- Tang Ruxyn (26 April 2017). "The Stories And Facts Behind How The 13 States of Malaysia Got Their Names". Says.
- "Info Kuala Selangor: Halaman 3 dari 4 - Cerita-Cerita Lisan". Majlis Daerah Kuala Selangor. Archived from the original on 8 December 2016.
- "bell". British Museum.
- Bernet Kempers, A. J. (1 January 1988). The Kettledrums of Southeast Asia: A Bronze Age World and Its Aftermath – August Johan Bernet Kempers – Google Books. ISBN 9789061915416. Retrieved 17 September 2013.
- W. Linehan (October 1951). "Traces of a Bronze Age Culture Associated With Iron Age Implements in the Regions of Klang and the Tembeling, Malaya". Journal of the Malayan Branch of the Royal Asiatic Society. Malaysian Branch of the Royal Asiatic Society. 24 (3 (156)): 1–59. JSTOR 41502997.
- R. O. Winstedt (October 1934). "A History of Selangor". Journal of the Malayan Branch of the Royal Asiatic Society. Malaysian Branch of the Royal Asiatic Society. 12 (3 (120)): 1–34. JSTOR 41559525.
- "Latar Belakang Kuala Selangor (Malay)". Kuala Selangor District Council. Archived from the original on 17 May 2009. Retrieved 7 June 2010.
- Tan Ding Eing (1975). A Portrait of Malaysia and Singapore. Oxford University Press. p. 81. ISBN 978-0195807226.
- Tan Ding Eing (1978). A Portrait of Malaysia and Singapore. Oxford University Press. p. 22. ISBN 978-0195807226.
- Jim Baker (15 July 2008). Crossroads (2nd Edn): A Popular History of Malaysia and Singapore. Marshall Cavendish International (Asia) Pte Ltd. pp. 64–65. ISBN 978-9814516020.
- Bungo, N.; Hussin, Nordin; Omar, Rahilah; Bidin, Aishah (September 2012). "Early settlements of the minangkabaus community in Selangor" (PDF). Pertanika Journal of Social Science and Humanities. 20 (3): 931–947.
- Jim Baker (15 July 2008). Crossroads (2nd Edn): A Popular History of Malaysia and Singapore. Marshall Cavendish International (Asia) Pte Ltd. p. 71. ISBN 978-9814516020.
- Tan Ding Eing (1975). A Portrait of Malaysia and Singapore. Oxford University Press. p. 74. ISBN 978-0195807226.
- J.M. Gullick (1983). The Story of Kuala Lumpur, 1857-1939. Eastern Universities Press (M). pp. 17–18. ISBN 978-9679080285.
- Paul H. Kratoska (2000). South East Asia, Colonial History: Peaceful transitions to independence (1945-1963). Routledge. p. 139. ISBN 978-0415247849.
- Benfield, H. Conway. "Handbook of The Federated Malay States" (PDF). sabrizain.org. Retrieved 23 January 2018.
- "The Birth of a Metropolis ..A Moment of History For All ". New Straits Times. 29 January 1974. Retrieved 25 October 2010.
- "Putrajaya milik Persekutuan, Selangor dibayar RM200 juta". Utusan Malaysia. 8 November 2000. Retrieved 23 May 2018.
- "PM isytihar Putrajaya sebagai Wilayah Persekutuan". Utusan Malaysia. 2 February 2001. Retrieved 23 May 2018.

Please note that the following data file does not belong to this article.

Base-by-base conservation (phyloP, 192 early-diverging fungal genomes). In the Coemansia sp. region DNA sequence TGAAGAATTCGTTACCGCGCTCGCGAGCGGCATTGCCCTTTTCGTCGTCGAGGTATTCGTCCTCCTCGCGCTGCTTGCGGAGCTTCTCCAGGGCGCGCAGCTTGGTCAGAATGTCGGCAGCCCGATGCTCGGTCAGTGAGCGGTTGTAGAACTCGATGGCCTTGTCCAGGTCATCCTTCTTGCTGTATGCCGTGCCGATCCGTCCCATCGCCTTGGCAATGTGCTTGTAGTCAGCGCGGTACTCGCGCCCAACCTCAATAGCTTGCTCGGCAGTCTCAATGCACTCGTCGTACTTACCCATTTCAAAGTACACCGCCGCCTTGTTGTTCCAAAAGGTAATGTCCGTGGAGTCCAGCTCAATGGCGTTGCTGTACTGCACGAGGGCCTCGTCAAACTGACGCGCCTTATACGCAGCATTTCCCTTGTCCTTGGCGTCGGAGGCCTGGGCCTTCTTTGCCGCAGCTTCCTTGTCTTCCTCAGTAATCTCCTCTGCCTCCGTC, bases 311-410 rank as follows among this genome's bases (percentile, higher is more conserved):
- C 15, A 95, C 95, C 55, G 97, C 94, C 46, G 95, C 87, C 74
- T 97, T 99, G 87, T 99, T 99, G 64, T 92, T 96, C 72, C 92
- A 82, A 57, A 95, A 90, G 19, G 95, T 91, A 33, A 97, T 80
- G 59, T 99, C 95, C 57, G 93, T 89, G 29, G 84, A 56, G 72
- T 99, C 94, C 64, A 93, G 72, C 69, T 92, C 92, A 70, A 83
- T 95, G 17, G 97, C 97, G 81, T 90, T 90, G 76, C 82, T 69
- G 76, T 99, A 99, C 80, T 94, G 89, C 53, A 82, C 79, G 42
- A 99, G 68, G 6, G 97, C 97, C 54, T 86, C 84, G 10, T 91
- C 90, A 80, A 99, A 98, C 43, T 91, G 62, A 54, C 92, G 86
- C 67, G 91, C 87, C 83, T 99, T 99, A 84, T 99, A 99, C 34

- "Kawasan Hutan Simpanan kekal di Semenanjung Malaysia". data.gov.my. Forestry Department Peninsular Malaysia. Retrieved 16 July 2018.
- "JPSM Annual Report 2016 - page 99". www.forestry.gov.my. Jabatan Perhutanan Semenanjung Malaysia. Retrieved 17 July 2018.
- "Hutan Lipur & Hutan Taman Negeri". www.forestry.gov.my. Jabatan Perhutanan Semenanjung Malaysia. Retrieved 17 July 2018.
- "Senarai Hutan Lipur". forestry.selangor.gov.my. Jabatan Perhutanan Negeri Selangor. Retrieved 17 July 2018.[permanent dead link]
- "Akta Perhutanan Negara 1984". www.forestry.gov.my. Jabatan Perhutanan Semenanjung Malaysia. Retrieved 17 July 2018.
- "Jabatan Perhutanan Negeri". www.forestry.gov.my. Jabatan Perhutanan Semenanjung Malaysia. Retrieved 17 July 2018.
- "Forest Research Institute Malaysia | Official Portal". frim.gov.my. Retrieved 14 March 2014.
- "Forest Research Institute of Malaysia (FRIM), Kepong". tourismselangor.my. Retrieved 14 March 2014.
- "Sungai Dusun Wildlife Reserve, Selangor". www.wildlife.gov.my. Department of Wildlife and Natural Parks (PERHILITAN) Peninsular Malaysia. Retrieved 17 July 2018.
- "Kutu Hill Wildlife Reserve". www.wildlife.gov.my. Department of Wildlife and Natural Parks (PERHILITAN) Peninsular Malaysia. Retrieved 17 July 2018.
- "Sungai Puteh Hill Wildlife Reserve, Kuala Lumpur/Selangor". www.wildlife.gov.my. Department of Wildlife and Natural Parks (PERHILITAN) Peninsular Malaysia. Retrieved 17 July 2018.
- "Paya Indah Wetlands". www.tourismselangor.my. Tourism Selangor. Retrieved 17 July 2018.
- "Paya Indah Wetlands". www.nre.gov.my. Ministry of Land, Water and Natural Resources. Retrieved 17 July 2018.
- "Selangor Monthly Climate Averages". World Weather Online. Retrieved 5 July 2018.